Our ideal citizen does not have “anger issues”, our ideal citizen swims with the tide of the way the world is and learns to accept things as they are. Less than ideal citizens would include Gandhi, Martin Luther King, Oscar Romero and Jesus. All angry. Angry about the way their people had been treated by the ruling authorities. All full of anger and full of love. Key of course is that that they were angry and non-violent. And it is nonviolence that is key to understanding the gospel.

As I look around at the litany of injustices in the world I am angry and I am sure God must feel the same. I contend that God did not just pour out God‘s anger on Jesus making God satisfied and unmoved by the events of our world. Maybe instead God channelled God’s anger into an act of nonviolence. The act of becoming a human and laying down his life for others in the crucifixion. An act that would be a window into a new paradigm, a paradigm where violence loses and love wins because the grave could not hold Jesus.

God is still angry and God is calling us to follow the Jesus path of nonviolence. Our anger is to fuel loving acts of nonviolent action.

Like the terrorists on 9/11, I sense that something is unfair in the world and I want that to change. We both believe that God is angry about these injustices. The difference between us is that the anger of my God causes God to humble godself to the form of a man who would act out love and not violence even if that meant death on a cross.

Ten years on if you are angry about 9/11 or about the West’s response or that the 9/11 anniversary will receive more attention than starving millions in the horn of Africa, then join God and follow Jesus on the path of nonviolent action in a new paradigm where violence loses and love wins.

Is sin contaminating your gospel?

I have heard some Evangelicals say that an essential aspect of evangelism is raising unbelievers awareness of their sin. I consider this potentially erroneous for a few reasons.

Firstly, it is a mistake to presume that the sins you are most concerned about are the sins they need to be most concerned about. Newsflash, sometimes what you don’t see is more important to their life situation than what you do.

Second, it is a mistake to presume that they unaware of their sins. This may not be the case at all. They may not call it sin per se, but most people are aware there are ways in which they fall short, even if only by their own standards.

Third, it is a mistake to presume their sins are the only sins that need acknowledging. This is a big mistake. If you focus exclusively on their sin you are likely coming across as judgmental and self righteous. Far better to quickly acknowledge your own sin and the fact that only God is righteousness. Make sure you’re holding God up rather than yourself.

Fourth, it is a mistake to presume that the unbeliever is unaware of any of your sins. If you focus on their sins and downplay your own, don’t be surprised if you get called a hypocrite, just as the Pharisees were by Jesus. And know this: the accusation will probably be justified.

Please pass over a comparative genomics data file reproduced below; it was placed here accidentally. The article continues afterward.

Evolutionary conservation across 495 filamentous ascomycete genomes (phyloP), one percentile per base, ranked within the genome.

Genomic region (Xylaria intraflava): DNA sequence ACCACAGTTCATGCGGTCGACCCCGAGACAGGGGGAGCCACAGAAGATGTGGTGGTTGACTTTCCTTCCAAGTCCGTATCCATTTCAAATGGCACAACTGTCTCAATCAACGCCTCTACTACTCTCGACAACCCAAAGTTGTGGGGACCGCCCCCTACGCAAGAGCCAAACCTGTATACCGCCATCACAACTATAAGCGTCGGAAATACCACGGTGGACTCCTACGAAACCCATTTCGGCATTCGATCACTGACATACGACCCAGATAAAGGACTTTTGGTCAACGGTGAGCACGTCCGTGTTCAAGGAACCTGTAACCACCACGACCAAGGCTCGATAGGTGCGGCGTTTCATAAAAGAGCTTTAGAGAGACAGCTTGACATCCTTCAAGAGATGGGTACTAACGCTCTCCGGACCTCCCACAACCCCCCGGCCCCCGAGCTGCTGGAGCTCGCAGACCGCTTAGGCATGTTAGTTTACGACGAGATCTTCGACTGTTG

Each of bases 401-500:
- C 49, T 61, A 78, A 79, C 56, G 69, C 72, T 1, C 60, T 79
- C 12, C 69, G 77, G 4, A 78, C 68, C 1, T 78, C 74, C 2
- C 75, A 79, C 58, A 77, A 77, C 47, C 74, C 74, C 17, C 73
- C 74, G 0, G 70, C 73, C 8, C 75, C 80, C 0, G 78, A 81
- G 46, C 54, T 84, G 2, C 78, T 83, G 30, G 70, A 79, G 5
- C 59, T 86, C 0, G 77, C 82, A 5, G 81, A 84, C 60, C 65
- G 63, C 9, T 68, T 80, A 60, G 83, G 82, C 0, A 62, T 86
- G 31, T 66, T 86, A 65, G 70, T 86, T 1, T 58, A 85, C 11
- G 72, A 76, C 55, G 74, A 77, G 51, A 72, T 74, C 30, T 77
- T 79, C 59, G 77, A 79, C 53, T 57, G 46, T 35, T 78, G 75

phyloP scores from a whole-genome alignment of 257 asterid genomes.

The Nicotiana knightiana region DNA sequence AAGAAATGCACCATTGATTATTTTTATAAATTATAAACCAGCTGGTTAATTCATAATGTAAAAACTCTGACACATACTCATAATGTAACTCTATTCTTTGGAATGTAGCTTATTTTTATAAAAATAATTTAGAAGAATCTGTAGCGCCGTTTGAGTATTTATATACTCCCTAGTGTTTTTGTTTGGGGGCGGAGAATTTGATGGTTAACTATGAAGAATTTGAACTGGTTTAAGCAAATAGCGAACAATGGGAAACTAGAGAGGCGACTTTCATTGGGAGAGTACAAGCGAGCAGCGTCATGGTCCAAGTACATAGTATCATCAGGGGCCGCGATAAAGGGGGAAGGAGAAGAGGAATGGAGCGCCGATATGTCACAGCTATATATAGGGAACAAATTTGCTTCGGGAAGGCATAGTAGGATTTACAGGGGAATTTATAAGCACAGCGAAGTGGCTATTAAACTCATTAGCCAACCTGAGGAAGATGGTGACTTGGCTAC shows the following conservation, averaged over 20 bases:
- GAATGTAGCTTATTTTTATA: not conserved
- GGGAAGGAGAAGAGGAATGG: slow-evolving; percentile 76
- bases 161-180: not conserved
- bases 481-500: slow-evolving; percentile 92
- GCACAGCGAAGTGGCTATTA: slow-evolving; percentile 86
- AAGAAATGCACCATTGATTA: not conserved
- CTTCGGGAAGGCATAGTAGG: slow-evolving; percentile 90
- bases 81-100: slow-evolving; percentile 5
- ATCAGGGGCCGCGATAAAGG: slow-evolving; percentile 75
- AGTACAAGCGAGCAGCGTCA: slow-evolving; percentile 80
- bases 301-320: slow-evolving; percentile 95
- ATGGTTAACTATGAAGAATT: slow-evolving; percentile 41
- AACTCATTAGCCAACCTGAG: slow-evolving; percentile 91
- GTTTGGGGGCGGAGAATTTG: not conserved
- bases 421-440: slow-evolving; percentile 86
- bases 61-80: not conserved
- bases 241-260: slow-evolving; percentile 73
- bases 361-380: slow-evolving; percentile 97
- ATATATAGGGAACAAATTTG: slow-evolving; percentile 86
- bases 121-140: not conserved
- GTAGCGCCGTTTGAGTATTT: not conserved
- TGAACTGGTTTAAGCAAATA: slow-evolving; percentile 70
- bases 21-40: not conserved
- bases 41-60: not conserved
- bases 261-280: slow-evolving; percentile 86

So, I am not saying we should sweep sin under the rug and downplay the problem. On the contrary, I am saying sin is more pervasive than we realise and we should be wary of the sins of judgmentalism and hypocrisy weaving their way into what should be good news.

On criticising our political opponents

I think we need to return to the gospel. Jesus is our advocate in the court of opinion that matters most. And he’s the same for our political enemies as well for the most part. I have found that the left and the right can both be legalistic when it comes to what others are doing and licentious when it comes to what they themselves are doing. We need to break the cycle and move beyond legalism and licence and towards grace. That does not mean ignoring their injustices but it does suggest we should confess our own even as we point out theirs and put Jesus on the pedestal rather than ourselves. I find if my critiques are tempered with self confession the conversations tend to be more charitable.

Why did Paul say women should be silent in gatherings?

1 Corinthians 14 is often used as a prooftext against women in Christian leadership, but consider this: Paul does not accuse the women of TEACHING PRESUMPTIVELY, rather, he accuses the women of ENQUIRING DISRUPTIVELY. His desire seems to be for speakers to be able to speak without unnecessary interruption. This is the same concern he voices immediately prior with respect to those prophesying or speaking in tongues. One at a time! And at this point it should be noted that he has no problem with women prophesying just a little way back in 1 Corinthians 11. No, back there his only concern is head coverings. As long as it’s orderly he doesn’t seem to have a problem with it. Common thread: talking over the top of one another is not consistent with loving one another. And you know that loving one another is the key theme of this entire letter.